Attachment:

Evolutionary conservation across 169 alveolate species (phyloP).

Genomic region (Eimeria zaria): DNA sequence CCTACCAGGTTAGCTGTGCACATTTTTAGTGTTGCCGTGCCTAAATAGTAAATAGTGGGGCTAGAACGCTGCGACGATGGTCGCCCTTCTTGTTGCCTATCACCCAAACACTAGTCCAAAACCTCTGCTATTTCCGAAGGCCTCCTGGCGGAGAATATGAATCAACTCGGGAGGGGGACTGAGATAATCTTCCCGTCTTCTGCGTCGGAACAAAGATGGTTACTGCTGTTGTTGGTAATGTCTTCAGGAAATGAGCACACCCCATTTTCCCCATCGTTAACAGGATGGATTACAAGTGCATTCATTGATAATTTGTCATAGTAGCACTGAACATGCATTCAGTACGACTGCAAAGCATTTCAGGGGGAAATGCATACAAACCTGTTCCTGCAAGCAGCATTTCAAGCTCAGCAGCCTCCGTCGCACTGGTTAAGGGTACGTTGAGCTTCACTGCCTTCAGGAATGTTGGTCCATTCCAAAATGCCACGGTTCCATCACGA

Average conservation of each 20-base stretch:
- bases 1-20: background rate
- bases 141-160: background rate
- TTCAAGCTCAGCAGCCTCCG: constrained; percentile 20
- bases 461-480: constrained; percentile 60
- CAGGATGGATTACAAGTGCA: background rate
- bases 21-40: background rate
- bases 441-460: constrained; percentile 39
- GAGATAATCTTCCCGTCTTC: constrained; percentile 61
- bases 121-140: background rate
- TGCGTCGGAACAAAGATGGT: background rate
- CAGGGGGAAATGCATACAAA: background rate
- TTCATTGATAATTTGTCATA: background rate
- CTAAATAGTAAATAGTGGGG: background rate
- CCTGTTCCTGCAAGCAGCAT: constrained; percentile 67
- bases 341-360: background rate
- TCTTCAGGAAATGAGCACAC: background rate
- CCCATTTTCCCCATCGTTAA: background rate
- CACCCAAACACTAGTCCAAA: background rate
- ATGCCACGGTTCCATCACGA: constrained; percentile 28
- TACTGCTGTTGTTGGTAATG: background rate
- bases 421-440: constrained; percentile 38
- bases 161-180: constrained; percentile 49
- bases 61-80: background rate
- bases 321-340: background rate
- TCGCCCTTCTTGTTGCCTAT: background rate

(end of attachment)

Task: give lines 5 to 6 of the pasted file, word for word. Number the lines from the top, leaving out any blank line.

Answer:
- bases 141-160: background rate
- TTCAAGCTCAGCAGCCTCCG: constrained; percentile 20